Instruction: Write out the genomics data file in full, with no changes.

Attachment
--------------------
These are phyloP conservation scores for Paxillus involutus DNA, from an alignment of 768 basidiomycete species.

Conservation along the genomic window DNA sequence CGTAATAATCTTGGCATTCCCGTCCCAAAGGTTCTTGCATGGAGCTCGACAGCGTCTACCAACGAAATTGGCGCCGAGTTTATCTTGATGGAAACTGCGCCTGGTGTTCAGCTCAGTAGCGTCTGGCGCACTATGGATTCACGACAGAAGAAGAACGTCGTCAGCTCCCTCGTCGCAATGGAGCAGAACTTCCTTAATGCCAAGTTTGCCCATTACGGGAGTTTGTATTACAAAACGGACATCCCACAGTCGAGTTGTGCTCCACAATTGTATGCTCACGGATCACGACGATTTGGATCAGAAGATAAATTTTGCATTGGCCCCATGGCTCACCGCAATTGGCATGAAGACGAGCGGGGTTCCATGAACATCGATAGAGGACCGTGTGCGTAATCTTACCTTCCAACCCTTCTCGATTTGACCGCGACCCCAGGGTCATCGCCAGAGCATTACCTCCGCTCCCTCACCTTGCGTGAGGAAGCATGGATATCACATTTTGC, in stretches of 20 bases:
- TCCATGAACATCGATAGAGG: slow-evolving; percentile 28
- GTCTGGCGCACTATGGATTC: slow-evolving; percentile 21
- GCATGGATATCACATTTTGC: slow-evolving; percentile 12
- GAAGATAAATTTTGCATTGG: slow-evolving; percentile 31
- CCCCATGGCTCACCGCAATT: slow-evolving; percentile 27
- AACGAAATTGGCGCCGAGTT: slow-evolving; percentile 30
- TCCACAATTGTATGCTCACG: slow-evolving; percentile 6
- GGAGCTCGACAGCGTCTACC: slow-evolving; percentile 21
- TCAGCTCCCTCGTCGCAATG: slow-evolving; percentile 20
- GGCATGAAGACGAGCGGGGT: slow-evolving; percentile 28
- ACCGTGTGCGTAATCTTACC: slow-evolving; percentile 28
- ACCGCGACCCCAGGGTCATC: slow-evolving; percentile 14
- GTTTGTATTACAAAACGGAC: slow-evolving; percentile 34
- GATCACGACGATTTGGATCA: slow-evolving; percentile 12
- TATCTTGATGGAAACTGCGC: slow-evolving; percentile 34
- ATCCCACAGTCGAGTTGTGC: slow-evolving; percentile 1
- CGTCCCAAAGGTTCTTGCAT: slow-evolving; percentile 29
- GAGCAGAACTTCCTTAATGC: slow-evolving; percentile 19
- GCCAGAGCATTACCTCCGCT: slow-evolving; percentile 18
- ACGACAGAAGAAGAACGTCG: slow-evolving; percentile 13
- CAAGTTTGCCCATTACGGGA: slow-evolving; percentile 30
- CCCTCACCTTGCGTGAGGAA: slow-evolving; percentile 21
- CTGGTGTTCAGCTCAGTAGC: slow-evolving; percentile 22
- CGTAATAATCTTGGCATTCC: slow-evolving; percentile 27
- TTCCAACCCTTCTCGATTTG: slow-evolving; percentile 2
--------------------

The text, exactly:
These are phyloP conservation scores for Paxillus involutus DNA, from an alignment of 768 basidiomycete species.

Conservation along the genomic window DNA sequence CGTAATAATCTTGGCATTCCCGTCCCAAAGGTTCTTGCATGGAGCTCGACAGCGTCTACCAACGAAATTGGCGCCGAGTTTATCTTGATGGAAACTGCGCCTGGTGTTCAGCTCAGTAGCGTCTGGCGCACTATGGATTCACGACAGAAGAAGAACGTCGTCAGCTCCCTCGTCGCAATGGAGCAGAACTTCCTTAATGCCAAGTTTGCCCATTACGGGAGTTTGTATTACAAAACGGACATCCCACAGTCGAGTTGTGCTCCACAATTGTATGCTCACGGATCACGACGATTTGGATCAGAAGATAAATTTTGCATTGGCCCCATGGCTCACCGCAATTGGCATGAAGACGAGCGGGGTTCCATGAACATCGATAGAGGACCGTGTGCGTAATCTTACCTTCCAACCCTTCTCGATTTGACCGCGACCCCAGGGTCATCGCCAGAGCATTACCTCCGCTCCCTCACCTTGCGTGAGGAAGCATGGATATCACATTTTGC, in stretches of 20 bases:
- TCCATGAACATCGATAGAGG: slow-evolving; percentile 28
- GTCTGGCGCACTATGGATTC: slow-evolving; percentile 21
- GCATGGATATCACATTTTGC: slow-evolving; percentile 12
- GAAGATAAATTTTGCATTGG: slow-evolving; percentile 31
- CCCCATGGCTCACCGCAATT: slow-evolving; percentile 27
- AACGAAATTGGCGCCGAGTT: slow-evolving; percentile 30
- TCCACAATTGTATGCTCACG: slow-evolving; percentile 6
- GGAGCTCGACAGCGTCTACC: slow-evolving; percentile 21
- TCAGCTCCCTCGTCGCAATG: slow-evolving; percentile 20
- GGCATGAAGACGAGCGGGGT: slow-evolving; percentile 28
- ACCGTGTGCGTAATCTTACC: slow-evolving; percentile 28
- ACCGCGACCCCAGGGTCATC: slow-evolving; percentile 14
- GTTTGTATTACAAAACGGAC: slow-evolving; percentile 34
- GATCACGACGATTTGGATCA: slow-evolving; percentile 12
- TATCTTGATGGAAACTGCGC: slow-evolving; percentile 34
- ATCCCACAGTCGAGTTGTGC: slow-evolving; percentile 1
- CGTCCCAAAGGTTCTTGCAT: slow-evolving; percentile 29
- GAGCAGAACTTCCTTAATGC: slow-evolving; percentile 19
- GCCAGAGCATTACCTCCGCT: slow-evolving; percentile 18
- ACGACAGAAGAAGAACGTCG: slow-evolving; percentile 13
- CAAGTTTGCCCATTACGGGA: slow-evolving; percentile 30
- CCCTCACCTTGCGTGAGGAA: slow-evolving; percentile 21
- CTGGTGTTCAGCTCAGTAGC: slow-evolving; percentile 22
- CGTAATAATCTTGGCATTCC: slow-evolving; percentile 27
- TTCCAACCCTTCTCGATTTG: slow-evolving; percentile 2